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“ Sleep is a sensory process , so I encourage people to think about using the five senses in the bedroom ”

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Heather Darwall-Smith ’ s book , The Science of Sleep : Stop Chasing a Good Night ’ s Sleep and Let It Find You , is published by DK at £ 14.99
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“ It ’ s a biological truth that we have to sleep . Our body knows how to do it . So what is it that stops us doing it ?” Heather Darwall-Smith , a psychotherapist specialising in sleep-related issues , has been trying to answer this question for years .
Her new book , The Science of Sleep , uses a bold visual approach to try to simplify some of the more complex concepts around sleep , seeking to answer 100 of the most common questions she hears in her clinic . But Heather ’ s advice for those of us seeking better slumber is actually quite straightforward .
It ’ s all about making a space that you actively want to be in . And there are no rules for that , other than your personal preferences . “ Sleep is a sensory process , so I encourage people to think about using the five senses in the bedroom ,” she tells us . “ So is your room decorated in a way you visually like ? Do you like the touch of your bedding ? What sounds do you like in the room ? How do you want it to smell ?”
These are personal choices unique to each of us and Heather is keen to
recommend that people find their own rituals . “ What are the things that you could put in place that become a trigger for the brain that makes the association with ‘ I ’ m going to sleep now ’? It ’ s very individual and should absolutely be rooted in pleasure .” She likens it to training a baby : create consistency , do the same things , at the same time , over and over again to tell the body it ’ s time to go to sleep . This consistency also applies to Heather ’ s one golden rule : get up at the same time of day , every day . “ That consistent timing sets your circadian rhythm for the day and signals to the body that in 12 to 14 hours you ’ re going to start producing melatonin , which makes you sleep .”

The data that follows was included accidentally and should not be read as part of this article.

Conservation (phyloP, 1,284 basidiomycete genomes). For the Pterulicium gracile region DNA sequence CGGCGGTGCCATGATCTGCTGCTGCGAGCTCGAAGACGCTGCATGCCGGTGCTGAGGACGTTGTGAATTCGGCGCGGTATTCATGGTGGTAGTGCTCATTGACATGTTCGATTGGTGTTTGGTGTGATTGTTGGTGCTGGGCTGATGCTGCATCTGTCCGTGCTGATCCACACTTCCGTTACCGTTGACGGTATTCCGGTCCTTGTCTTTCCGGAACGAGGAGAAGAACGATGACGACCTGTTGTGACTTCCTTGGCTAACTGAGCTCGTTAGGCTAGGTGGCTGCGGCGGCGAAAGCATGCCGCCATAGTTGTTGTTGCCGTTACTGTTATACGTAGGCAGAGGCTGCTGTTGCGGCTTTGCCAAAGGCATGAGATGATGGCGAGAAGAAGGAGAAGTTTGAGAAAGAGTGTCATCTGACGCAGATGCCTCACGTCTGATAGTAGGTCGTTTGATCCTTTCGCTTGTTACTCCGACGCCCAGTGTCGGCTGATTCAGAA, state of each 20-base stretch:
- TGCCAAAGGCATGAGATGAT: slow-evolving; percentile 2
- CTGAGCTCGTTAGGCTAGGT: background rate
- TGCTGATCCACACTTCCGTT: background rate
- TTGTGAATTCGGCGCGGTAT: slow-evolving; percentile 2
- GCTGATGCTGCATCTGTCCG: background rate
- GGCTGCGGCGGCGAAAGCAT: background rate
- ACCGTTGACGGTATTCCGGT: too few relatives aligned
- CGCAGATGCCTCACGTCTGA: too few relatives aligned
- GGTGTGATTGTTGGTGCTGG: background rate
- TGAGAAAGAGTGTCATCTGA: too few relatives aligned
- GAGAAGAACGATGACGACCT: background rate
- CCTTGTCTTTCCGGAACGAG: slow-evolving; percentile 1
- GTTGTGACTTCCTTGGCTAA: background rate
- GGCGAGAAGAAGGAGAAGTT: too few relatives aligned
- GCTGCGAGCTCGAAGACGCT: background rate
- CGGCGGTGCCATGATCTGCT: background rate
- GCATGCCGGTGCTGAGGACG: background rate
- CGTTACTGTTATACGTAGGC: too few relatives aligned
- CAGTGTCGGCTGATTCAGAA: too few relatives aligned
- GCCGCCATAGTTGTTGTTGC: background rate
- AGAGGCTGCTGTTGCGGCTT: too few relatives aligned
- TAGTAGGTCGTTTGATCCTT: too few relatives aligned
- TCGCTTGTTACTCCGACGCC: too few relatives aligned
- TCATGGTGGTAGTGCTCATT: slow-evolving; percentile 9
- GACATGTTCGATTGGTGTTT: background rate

Human bodies follow the solar process of light and dark , and as the circadian rhythm is reset by light , there are various things we can do to help this process . Heather ’ s advice ? “ In the bedroom it ’ s really important to get it as dark as possible at night and then flood the room with light first thing in the morning . Flooding the system with light resets your body clock and tells your brain , ‘ it ’ s
time to wake up ’. In the winter , you can use daylight bulbs in your ceiling
Which makes blue-light devices in the bedroom a big no-no . The blue wavelength is the most stimulating as it stops the production of melatonin . “ The light disrupts your sleepiness and tells the brain to wake up ,” warns Heather . “ And because it ’ s such a concentrated amount of light in a small space it ’ s basically like shining a torch . Using a device between 11pm and 4am is pretty much disastrous to
Finally , Heather ’ s keen to dispel the eight-hours-a-night myth . “ The idea that we ’ ll close our eyes , sleep for eight hours and wake up refreshed is absolutely not how it works .” Instead , she says , what we need is good quality sleep , for a consistent , regular amount of time . And this is also a very individual requirement .
“ Do what feels nice for you ,” concludes Heather . “ It doesn ’ t need to be more complicated than that .” →
Find out more about Heather ’ s
work at heatherdarwallsmith . com

“ Sleep is a sensory process , so I encourage people to think about using the five senses in the bedroom ”

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